Inviting beneficial insects into your San Antonio landscape is a great way to help you naturally fight off pest problems we face while gardening in our city.
Beneficial insects are helpful insects that make their living by devouring your garden pests, working tirelessly to pollinate, and improving your garden or garden soil. Beneficial insects may include ladybugs, praying mantid, beneficial nematodes, bees, earthworms, Green lacewings, and more. If you invite them into your landscape, they will be more than willing to clean it up for you. Take a look at our tips to attract beneficial insects to your landscape with the tips below.
5 Tips for Attracting Beneficial Insects to Gardens
1. Don’t kill the beneficial insects. This seems logical, but sometimes folks forget that broad-spectrum pesticides are not selective. This means that although you’ll kill off offending pests, you’ll also kill off any beneficial insects that were coming in to take care of your pest problem in the first place. If you must spray, choose your products carefully, opting for the least toxic product specific to your immediate problem.
2. Water features like birdbaths or saucers offer beneficial insects a source to drink from. All living creatures need water to survive and beneficial insects are no different. If they can’t find it at your house, they’ll fly the coop in search for it elsewhere.
3. Allow a few pests to reside in your gardens. There’s nothing better than offering a free meal to attract benefical insects. The good guys will lay their eggs where there are pests so that their young have an ample food source.
4. Plant a garden full of nectar and pollen plants, as well as plants of different heights. Bees and moths are examples of beneficial insects that don’t eat pests, but work tirelessly to pollinate our landscapes. They need these nectar plants for food and energy.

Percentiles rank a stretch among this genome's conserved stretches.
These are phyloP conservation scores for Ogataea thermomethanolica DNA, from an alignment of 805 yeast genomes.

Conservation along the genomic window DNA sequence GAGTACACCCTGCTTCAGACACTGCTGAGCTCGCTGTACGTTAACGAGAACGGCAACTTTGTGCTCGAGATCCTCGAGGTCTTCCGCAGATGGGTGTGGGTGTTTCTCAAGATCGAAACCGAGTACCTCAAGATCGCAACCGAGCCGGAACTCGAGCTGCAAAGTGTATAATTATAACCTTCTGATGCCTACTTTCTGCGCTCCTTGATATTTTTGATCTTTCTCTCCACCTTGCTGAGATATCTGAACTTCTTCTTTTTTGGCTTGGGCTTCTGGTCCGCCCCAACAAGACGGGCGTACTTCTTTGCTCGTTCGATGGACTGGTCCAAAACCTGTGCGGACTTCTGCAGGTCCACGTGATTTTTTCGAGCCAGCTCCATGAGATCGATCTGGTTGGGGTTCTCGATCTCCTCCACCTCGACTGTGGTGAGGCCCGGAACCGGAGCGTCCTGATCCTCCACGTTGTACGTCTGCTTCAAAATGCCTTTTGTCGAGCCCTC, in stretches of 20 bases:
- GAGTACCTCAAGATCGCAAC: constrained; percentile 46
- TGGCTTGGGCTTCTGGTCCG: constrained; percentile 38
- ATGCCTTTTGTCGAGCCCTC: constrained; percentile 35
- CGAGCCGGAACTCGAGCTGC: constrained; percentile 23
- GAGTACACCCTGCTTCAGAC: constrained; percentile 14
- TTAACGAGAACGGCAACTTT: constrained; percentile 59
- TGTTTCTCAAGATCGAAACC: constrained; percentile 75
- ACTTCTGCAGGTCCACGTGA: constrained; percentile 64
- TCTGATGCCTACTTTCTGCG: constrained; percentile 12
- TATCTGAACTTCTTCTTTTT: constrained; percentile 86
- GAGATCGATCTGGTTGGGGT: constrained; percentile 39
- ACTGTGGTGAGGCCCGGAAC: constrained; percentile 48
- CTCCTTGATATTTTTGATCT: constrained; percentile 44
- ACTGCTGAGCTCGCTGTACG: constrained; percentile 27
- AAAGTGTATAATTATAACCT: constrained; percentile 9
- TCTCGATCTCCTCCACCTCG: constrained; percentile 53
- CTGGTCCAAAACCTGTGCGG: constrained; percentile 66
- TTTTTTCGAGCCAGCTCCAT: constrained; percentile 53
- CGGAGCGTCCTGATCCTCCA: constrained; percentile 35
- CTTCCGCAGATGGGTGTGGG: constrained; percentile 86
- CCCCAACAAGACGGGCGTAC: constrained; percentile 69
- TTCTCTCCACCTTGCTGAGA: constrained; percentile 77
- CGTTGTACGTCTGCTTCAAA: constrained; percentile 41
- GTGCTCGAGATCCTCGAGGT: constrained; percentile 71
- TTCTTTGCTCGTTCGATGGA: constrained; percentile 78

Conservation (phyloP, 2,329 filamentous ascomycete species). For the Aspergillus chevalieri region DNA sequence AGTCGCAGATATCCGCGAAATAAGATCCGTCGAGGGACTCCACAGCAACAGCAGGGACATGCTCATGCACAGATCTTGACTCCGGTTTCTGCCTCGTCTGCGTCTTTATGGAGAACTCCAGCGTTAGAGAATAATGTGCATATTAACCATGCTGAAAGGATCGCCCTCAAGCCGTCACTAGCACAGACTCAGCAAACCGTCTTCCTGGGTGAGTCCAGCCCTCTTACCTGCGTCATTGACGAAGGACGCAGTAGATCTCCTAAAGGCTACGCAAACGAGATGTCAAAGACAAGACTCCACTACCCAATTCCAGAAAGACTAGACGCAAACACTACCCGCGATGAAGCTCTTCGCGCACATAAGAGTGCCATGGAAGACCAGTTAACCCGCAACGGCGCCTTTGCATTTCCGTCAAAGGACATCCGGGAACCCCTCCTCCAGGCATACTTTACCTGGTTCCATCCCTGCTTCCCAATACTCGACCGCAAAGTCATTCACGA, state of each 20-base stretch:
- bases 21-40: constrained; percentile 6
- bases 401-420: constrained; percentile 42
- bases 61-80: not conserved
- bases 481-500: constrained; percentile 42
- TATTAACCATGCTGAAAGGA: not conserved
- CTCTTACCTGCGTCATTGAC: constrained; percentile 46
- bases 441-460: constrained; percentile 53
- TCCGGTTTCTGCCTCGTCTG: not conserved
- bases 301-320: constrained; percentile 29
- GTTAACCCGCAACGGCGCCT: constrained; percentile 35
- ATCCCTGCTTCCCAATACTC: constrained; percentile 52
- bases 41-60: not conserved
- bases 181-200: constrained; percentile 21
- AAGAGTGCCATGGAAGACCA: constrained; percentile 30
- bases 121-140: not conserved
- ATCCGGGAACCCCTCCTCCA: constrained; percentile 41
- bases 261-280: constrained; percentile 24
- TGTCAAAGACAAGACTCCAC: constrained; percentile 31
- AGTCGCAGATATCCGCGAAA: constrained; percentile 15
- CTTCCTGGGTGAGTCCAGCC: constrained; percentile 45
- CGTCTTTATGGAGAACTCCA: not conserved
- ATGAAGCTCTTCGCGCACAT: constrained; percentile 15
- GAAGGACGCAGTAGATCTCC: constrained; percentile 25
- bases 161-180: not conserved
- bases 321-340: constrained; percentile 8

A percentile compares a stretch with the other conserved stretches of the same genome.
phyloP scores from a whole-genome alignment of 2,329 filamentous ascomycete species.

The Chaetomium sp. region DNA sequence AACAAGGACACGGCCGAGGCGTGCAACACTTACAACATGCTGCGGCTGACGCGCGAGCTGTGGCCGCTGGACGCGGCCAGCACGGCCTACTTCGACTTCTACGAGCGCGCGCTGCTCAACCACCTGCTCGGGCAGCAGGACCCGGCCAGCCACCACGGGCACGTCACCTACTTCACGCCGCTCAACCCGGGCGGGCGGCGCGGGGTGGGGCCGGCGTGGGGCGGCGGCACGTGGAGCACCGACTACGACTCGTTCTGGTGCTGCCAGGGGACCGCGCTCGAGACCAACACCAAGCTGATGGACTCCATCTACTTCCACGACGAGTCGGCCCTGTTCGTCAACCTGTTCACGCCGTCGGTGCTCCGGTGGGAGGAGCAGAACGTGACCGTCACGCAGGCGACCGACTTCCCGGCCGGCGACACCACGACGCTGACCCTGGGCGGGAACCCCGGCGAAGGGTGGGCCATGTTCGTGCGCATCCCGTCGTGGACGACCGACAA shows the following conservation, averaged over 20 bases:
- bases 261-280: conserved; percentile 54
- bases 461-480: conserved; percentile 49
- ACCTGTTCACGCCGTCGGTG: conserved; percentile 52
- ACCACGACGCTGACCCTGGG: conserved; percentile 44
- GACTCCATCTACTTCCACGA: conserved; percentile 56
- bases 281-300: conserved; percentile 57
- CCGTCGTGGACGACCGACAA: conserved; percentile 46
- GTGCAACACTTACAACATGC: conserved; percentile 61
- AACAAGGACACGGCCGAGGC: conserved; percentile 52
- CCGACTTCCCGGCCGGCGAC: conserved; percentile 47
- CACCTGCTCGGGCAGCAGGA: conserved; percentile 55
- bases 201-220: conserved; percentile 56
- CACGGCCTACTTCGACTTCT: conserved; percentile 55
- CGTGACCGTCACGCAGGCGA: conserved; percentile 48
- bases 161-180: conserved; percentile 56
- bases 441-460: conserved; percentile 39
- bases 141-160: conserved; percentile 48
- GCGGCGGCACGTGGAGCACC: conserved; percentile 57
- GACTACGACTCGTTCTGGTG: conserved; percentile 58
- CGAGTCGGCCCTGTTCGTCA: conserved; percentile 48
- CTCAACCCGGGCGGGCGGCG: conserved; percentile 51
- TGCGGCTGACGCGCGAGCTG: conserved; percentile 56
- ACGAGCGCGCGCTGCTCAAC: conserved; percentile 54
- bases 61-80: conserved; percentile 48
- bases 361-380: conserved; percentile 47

For nectar and pollen, daisy-like blooming plants are great (zinnias, fall aster, copper canyon daisy), as well as herbs that flower. Plant some herbs for culinary purposes, and some to let flower for the pollinators. Dill, fennel, rosemary, basil (African Blue is amazing), mint, rue, bee balm are great, as well as many more options.
Plants of different heights allow for a variety of beneficial insects to feel comfortable in their surroundings.
5. Provide mulch for beneficial insects that stick close to the ground. The mulch will help keep them cool and moist during the day, and they’ll crawl out at night to feast on slugs and cutworms during the nighttime hours.
Many organic gardeners opt for letting nature take its course as opposed to choosing even organic pest control products. These gardeners tend to follow the tips listed above to guarantee they have plenty of beneficial insects. A little wear and tear on their gardens and landscapes in order to have a completely pesticide-free environment is a sacrifice they feel is worth making. Always remember, gardening is NOT a perfectionist’s hobby.
~The Happy Gardener, Lisa Mulroy